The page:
Happy Valentine’s Day!
By Don Corrigan
Do couples go courting anymore? Is dating an obsolete art? Is real romance dead on arrival? Do we now just “Do It In The Road,” if at all, as Beatle John Lennon used to sing?
Some alarming national statistics show that fewer Americans are courting, dating and marrying. Romancing is just something that old people talk about when recalling their favorite “make-out sites” or their necking at drive-in movies.
Census data shows extremely low marriage rates among millennials and Gen Z-ers – only 29 percent of 18-to-34-year-olds were married in 2018, compared to 59 percent of young people of comparable age in 1978.
Dour statistics on courting and marriage have beget screaming headlines about the “marriage crisis,” “rudderless young men” and “the end of marriage” in national magazines.
Liberals blame the demise of love on social media and Tinder. Young people use Apps to hook up for one-night stands with no end-game. They are looking for love in all the wrong places. Actually, they aren’t looking for love at all.
Conservatives blame a liberal culture that promotes same-sex relationships rather than traditional marriage; and, a culture that conditions young men to avoid responsibility and steady jobs that could support marriage and family.
Conservative U.S. Senator Josh Hawley of Missouri says young men are taught in school that the male gender is toxic, so they are demoralized. Hawley has vowed to address the situation with a new book, slated to come out in May, to be titled, “Manhood: The Masculine Virtues America Needs.”
In fact, the decline in courting, dating and marriage may not have much to do with politics at all, so hold off on the blame games and political finger-pointing. Some experts advise looking at science for an explanation.
A Matter of Science
Environmentalists say a major cause of the “crisis in love and marriage” may just be chemical. It’s all about chemical pollutants affecting us, and not about social and political culture or new communications technologies. They say there is definitely “something in the water.”
A decline of masculine characteristics in animals can sometimes be attributed to endocrine disruptors. These are found in many everyday products, including some plastic bottles and containers, liners of metal food cans, detergents, flame retardants, cosmetics, and pesticides.
Endocrine-disrupting chemicals interfere with normal hormonal balance and can result in adverse consequences for human sexuality. The male reproductive system is especially susceptible to the effects of environmental toxicants.
Endocrine-disrupting chemicals are slow to break down in the environment and can have long-lasting effects. Animals affected by these chemicals will have low fertility rates, reduced testosterone and smaller sexual organs.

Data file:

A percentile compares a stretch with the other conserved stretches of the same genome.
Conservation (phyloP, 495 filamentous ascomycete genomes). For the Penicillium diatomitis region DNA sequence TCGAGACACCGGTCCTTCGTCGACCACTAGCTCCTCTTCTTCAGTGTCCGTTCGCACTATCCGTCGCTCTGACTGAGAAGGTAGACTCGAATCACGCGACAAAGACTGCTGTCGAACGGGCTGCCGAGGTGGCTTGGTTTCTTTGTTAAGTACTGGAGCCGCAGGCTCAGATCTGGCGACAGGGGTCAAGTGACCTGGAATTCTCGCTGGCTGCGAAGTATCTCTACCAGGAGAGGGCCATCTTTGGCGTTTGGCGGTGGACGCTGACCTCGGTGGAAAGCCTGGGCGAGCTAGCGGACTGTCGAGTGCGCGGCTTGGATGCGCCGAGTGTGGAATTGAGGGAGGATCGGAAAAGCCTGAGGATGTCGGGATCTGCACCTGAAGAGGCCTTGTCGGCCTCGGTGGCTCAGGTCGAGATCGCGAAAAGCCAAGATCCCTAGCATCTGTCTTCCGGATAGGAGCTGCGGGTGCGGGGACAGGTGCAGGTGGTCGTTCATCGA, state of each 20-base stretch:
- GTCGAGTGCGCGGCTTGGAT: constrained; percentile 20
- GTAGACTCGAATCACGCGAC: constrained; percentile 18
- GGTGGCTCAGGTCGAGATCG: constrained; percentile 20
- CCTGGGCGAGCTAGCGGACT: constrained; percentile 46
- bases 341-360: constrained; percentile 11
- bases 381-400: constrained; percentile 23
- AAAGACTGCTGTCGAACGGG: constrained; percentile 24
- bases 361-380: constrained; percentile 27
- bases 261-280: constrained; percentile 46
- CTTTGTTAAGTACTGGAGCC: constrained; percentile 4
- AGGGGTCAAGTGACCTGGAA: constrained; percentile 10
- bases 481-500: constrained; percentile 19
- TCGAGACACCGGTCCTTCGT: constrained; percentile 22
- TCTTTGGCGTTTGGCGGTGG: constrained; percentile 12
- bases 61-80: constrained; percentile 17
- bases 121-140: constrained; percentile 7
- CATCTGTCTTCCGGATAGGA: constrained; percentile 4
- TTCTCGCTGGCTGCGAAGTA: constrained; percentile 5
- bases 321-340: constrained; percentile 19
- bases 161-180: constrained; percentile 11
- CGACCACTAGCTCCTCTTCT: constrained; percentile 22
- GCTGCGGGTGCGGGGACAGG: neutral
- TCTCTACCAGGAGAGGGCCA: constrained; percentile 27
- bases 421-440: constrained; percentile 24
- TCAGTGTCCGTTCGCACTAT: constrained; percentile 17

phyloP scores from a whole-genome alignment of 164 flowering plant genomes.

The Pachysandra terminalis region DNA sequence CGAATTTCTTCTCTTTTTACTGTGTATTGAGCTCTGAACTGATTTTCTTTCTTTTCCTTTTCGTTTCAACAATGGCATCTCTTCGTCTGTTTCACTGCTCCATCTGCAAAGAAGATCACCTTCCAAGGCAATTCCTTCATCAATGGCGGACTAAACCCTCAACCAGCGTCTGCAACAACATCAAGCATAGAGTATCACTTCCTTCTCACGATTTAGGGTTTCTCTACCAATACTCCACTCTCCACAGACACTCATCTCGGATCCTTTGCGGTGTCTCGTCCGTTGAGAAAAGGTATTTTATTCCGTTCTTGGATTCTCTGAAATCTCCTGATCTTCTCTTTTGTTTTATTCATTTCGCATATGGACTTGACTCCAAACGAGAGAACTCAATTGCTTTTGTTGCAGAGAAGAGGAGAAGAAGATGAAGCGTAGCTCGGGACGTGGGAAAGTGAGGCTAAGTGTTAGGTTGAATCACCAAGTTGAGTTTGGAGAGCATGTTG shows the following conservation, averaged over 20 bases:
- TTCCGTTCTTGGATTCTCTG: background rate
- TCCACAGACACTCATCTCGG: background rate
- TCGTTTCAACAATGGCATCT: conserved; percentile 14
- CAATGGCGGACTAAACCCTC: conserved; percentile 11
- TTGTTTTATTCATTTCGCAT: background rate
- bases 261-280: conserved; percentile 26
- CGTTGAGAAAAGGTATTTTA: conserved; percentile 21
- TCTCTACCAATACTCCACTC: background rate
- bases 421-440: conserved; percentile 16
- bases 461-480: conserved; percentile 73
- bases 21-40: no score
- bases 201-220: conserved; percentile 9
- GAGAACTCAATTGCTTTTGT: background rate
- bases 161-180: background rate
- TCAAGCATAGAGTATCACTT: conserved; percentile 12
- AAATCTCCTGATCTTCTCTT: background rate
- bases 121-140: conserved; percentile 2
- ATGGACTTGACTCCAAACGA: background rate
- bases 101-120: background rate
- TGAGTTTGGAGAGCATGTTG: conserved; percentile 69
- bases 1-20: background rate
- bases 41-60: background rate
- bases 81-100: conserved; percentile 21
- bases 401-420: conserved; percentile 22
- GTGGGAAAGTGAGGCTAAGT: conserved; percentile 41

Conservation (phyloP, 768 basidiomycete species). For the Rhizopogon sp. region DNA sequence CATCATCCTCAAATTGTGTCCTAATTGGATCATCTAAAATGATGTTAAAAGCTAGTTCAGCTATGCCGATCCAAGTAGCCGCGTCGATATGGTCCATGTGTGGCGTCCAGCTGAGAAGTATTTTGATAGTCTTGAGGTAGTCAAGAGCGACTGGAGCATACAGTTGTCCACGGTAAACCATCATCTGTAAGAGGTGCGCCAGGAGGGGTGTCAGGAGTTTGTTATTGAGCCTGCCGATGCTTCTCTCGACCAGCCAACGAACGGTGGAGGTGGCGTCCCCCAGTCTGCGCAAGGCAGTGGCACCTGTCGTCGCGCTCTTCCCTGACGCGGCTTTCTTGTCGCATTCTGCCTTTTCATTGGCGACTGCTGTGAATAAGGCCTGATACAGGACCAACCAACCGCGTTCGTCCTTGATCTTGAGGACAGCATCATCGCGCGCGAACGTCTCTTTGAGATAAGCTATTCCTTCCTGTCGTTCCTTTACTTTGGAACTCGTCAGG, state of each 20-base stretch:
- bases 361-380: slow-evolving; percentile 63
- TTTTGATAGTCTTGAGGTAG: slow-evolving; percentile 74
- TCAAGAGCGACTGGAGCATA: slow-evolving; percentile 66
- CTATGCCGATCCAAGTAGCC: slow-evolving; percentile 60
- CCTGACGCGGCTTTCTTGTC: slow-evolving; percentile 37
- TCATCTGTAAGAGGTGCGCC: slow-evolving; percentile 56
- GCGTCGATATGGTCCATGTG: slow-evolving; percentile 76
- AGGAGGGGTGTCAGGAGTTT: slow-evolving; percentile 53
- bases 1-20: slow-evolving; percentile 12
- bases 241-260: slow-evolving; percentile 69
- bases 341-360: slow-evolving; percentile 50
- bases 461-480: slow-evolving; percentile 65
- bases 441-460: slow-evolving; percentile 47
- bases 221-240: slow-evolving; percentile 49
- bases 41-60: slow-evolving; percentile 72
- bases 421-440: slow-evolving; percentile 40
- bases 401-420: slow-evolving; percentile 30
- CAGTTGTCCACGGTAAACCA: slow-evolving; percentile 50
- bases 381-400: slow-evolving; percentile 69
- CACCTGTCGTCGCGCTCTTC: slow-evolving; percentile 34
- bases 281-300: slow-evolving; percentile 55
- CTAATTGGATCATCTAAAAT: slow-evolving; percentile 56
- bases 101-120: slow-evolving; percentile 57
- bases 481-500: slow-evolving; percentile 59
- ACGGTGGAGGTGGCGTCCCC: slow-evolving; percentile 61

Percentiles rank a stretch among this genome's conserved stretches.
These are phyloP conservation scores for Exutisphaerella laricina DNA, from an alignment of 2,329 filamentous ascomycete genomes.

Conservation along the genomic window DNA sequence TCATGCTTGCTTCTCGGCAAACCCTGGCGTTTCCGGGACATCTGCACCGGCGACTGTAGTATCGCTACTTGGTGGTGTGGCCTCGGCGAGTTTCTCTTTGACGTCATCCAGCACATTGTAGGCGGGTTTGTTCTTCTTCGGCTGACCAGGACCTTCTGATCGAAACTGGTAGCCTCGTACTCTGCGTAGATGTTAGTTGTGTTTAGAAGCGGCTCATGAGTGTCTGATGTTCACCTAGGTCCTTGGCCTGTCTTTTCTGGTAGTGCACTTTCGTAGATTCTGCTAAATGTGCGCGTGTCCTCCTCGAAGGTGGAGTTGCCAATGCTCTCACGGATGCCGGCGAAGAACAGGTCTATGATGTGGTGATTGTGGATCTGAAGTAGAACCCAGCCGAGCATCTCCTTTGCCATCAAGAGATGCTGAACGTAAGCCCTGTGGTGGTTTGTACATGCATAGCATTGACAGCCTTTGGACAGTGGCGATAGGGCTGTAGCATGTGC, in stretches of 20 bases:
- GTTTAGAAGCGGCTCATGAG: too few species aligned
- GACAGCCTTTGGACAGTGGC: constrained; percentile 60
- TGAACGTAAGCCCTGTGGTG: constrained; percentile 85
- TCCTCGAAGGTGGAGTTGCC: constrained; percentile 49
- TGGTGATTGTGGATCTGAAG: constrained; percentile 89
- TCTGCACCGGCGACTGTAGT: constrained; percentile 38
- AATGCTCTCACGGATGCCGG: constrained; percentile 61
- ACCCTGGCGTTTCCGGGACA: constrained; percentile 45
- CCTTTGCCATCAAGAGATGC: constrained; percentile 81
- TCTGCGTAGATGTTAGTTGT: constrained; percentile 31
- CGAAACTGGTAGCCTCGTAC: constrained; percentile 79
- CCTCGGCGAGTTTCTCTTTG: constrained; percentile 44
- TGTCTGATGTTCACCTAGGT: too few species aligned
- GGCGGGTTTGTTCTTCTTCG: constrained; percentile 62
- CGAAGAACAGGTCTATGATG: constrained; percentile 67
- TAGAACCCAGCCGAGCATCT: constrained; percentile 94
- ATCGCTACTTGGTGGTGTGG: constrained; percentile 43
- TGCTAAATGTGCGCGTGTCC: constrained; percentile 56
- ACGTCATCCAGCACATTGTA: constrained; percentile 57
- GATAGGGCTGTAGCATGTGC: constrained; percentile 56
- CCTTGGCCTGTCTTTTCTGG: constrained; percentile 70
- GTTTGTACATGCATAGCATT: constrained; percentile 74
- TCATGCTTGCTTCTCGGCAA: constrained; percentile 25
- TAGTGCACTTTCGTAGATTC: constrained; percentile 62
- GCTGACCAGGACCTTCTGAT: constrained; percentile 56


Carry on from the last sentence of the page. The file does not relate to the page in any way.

It is probably too early in the course of scientific research to blame endocrine-disrupting chemicals in the environment for alarming statistics in mating habits and reproduction in humans.
The concern about artificial estrogens in water supplies and endocrine disrupters in streams and rivers is real. More study is warranted, according to scientific experts.
On A Positive Note
Any story on the “State of Love in America,” especially as Valentine’s Day nears, must end on a positive note. Joanna Weiss, an editor at POLITICO Magazine, writes that the dating-and-marriage plan still appeals to many young people who otherwise seem to be opting out of that tradition.
To prove her contention, Weiss points to the extreme popularity of reality dating television shows. She also notes that young people are just delaying marriage – waiting until they are more financially secure before making serious commitments.
The overarching message of a slew of reality dating television shows is strikingly traditional: that monogamous love is far preferable to the unsatisfying treadmill of endless hookups and rotating partners. Weiss finds all this encouraging for the future of romance and marriage.
Weiss also cites surveys and think tank reports that offer hopeful information on the future of love and marriage.
A 2020 survey commissioned by the wedding platform, “The Knot,” found that 80 percent of the Gen Z-ers and millennials reported spending time imagining their wedding day, and most of them expected to be married within two to five years.
That mood apparently matches a 2018 Pew Center report that found that, while many Americans are no longer marrying young, nearly two thirds still hope to marry someday, and a quarter said they just haven’t found the person they’re looking for.
How can Mr. or Ms. Right be found? Maybe on Valentine’s Day 2023, it’s time for some earnest dating, courting and romancing. After all, you have to get in the hunt to find the prize.
A worrying development due to the environment. Thank you 🙏🌍